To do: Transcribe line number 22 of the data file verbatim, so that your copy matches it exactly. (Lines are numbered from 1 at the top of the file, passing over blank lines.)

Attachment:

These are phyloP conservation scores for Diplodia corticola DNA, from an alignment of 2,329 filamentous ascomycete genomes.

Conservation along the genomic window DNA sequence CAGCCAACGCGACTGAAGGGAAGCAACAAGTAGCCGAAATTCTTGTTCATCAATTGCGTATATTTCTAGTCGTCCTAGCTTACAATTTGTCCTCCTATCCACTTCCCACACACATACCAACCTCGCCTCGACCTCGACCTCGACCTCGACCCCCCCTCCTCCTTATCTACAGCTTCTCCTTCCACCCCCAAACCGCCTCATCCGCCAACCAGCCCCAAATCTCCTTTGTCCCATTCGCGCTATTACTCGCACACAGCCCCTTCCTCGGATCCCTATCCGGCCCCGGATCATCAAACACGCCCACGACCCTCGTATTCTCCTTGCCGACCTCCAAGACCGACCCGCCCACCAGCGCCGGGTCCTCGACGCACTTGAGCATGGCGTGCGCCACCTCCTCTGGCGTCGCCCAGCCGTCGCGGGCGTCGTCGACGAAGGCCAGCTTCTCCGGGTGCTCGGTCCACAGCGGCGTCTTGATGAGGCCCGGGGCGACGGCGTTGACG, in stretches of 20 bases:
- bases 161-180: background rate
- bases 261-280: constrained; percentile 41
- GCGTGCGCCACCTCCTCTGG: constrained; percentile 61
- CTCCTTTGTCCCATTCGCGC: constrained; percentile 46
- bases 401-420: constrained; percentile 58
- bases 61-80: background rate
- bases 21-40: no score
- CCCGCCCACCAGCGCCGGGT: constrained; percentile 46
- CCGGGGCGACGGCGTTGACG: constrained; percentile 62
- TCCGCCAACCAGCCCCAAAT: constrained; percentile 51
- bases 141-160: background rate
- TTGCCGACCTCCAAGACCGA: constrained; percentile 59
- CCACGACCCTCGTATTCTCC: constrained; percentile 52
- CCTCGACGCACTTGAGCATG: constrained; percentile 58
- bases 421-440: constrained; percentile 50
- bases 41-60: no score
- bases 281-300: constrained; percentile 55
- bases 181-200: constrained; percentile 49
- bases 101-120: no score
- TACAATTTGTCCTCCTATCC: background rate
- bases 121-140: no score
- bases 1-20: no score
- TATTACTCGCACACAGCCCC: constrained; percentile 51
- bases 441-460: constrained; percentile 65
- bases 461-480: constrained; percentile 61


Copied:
- TACAATTTGTCCTCCTATCC: background rate